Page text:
Just as Big Data emerged as the term that described the use and benefits of unparalleled access to information, Big Marketing has emerged as the term that defines a high performing marketing organization, with people and aligned process and technology to easily adapt to changes in the business and technology environment. Understanding Big Marketing is key to persevering in an environment that has gotten so large and so multi-dimensional that it can no longer be managed by traditional mindsets, thought process or tools.
The Four V’s is a commonly accepted framework used to describe the dimensions of Big Data. We can use a similar approach to explain the current, complex state of marketing: the challenges of managing in an environment encompassing increasing globalization, competition and management scrutiny coupled with an expanding number of data inputs, organizational and systemic silos, and the driving need to deliver and prove results.
The Four V’s of Big Marketing—volume, velocity, variety and value—go a long way in explaining the basics of our field’s most recent—and unparalleled—overhaul:
Volume: A Lot Needs to be Done
The breadth of activity expected to be generated by a marketing organization keeps growing. Marketing organizations establish ever-more ambitious quarterly or yearly plans. Enterprises in all industries must manage an ever-expanding number of campaigns, programs and tactics across widely varied media and channel types—all within projected (and unyielding) budgetary and fiscal restraints. The work piles up … and the ability to manage it isn’t always keeping pace.
79% of 1700 CMOs surveyed believe the level of marketing complexity will be high or very high over the next five years. But only 48% are prepared to cope with it, according to IBM’s recent Global Chief Marketing Officer Survey.
Velocity: No Stopping the Need for Speed
How fast can a marketing team bring offerings, ideas and innovations to market? Developments in new media channels and consumer-driven markets (and among those competitors who seem to have cracked the code on moving fast) require marketers to communicate within a much shorter timeframe than a decade ago—often in real time. Last year marketers counted on 24 hours to formulate response to customers, prospects and the market as a whole. Today, they have less than two.
42% of online US adults are always addressable, according to Forrester, a number that’s soaring (last year it was 38%) and that supports the need for lightening-speed action and response.
Variety: A Plethora of Options
Effective management of campaigns across a wide spectrum of media types—both mass and more personalized interactions—using eight, 10 or more access points—is de rigueur. While traditional media is still relevant, new social channels allow (and require) marketers to personalize efforts based on behavior and psychographic data available on consumers and buyers, engagement that necessitates increasingly sophisticated use of data.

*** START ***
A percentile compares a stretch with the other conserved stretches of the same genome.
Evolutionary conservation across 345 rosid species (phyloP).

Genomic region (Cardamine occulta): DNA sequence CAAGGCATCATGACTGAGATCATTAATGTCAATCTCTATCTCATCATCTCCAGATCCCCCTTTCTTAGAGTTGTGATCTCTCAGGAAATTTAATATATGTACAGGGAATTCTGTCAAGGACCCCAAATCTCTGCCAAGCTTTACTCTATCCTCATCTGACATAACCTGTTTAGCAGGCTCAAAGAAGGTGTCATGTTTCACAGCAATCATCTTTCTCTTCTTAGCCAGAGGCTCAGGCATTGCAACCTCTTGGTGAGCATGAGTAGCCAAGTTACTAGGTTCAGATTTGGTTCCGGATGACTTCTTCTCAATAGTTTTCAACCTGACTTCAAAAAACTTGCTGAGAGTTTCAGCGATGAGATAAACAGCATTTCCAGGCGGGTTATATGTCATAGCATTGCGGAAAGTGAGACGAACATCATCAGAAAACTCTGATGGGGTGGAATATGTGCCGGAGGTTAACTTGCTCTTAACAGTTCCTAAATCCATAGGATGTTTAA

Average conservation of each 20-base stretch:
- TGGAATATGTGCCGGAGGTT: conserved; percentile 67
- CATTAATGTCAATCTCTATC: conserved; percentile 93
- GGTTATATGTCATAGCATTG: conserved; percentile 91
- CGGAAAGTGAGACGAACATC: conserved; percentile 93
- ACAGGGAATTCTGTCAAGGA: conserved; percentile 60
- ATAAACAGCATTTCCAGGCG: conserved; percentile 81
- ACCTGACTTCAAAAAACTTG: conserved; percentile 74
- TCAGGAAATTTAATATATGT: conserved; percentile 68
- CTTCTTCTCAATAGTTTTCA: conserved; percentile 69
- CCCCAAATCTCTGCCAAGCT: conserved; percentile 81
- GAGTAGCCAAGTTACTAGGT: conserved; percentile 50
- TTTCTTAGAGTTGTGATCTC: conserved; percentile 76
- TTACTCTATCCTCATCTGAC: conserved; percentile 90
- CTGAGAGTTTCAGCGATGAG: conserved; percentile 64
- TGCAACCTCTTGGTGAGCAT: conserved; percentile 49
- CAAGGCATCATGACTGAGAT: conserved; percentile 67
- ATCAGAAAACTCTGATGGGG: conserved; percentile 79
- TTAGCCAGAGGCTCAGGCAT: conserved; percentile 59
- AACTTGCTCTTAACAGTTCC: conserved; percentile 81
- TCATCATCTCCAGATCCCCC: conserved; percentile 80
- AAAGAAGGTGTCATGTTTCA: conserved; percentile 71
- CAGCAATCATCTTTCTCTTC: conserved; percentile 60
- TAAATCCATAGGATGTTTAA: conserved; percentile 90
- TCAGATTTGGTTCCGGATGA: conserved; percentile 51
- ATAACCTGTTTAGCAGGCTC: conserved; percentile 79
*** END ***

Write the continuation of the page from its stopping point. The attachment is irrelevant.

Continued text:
Just 6% of CMOs believe their organizations excel at engaging customers across multiple platforms; Only 19% report having fully integrated digital media into their marketing mix with proven models for measurement, according to the Economist Intelligence Unit’s most recent CMO survey.
Value*: How Much Is It Worth?
With the growth of capabilities that businesses now have through technology and Big Data, marketing organizations are increasingly required to prove their value to the business. The maturation process has taken marketers past measuring marketing performance through just campaign metrics—they’re now required to assess the total cost of marketing infrastructure, operations, as well as impact on the organization as a whole.
50% of 2,200 marketers surveyed by Teradata in 2013 cited proving the effectiveness of the department’s activities as one of their top challenges. The same report notes 75% of marketers surveyed report challenges with calculating ROI.
*Unlike in Big Data where veracity of data is key (and the fourth V), in Big Marketing it’s the resulting value of marketing content that is most critical … thus the alternation to the four V framework in this context.
The 4 V’s of Big Marketing give us the platform to evaluate the shift in today’s marketing, to start talking about it, to understand what it means and to take action. Improving and expanding marketing capabilities … making processes more efficient … using technology to increase the effectiveness of marketing. Marketers stand to gain significantly by engaging in this important conversation.
Join the Big Marketing conversation: What V presents the biggest challenge in today’s Big Marketing environment?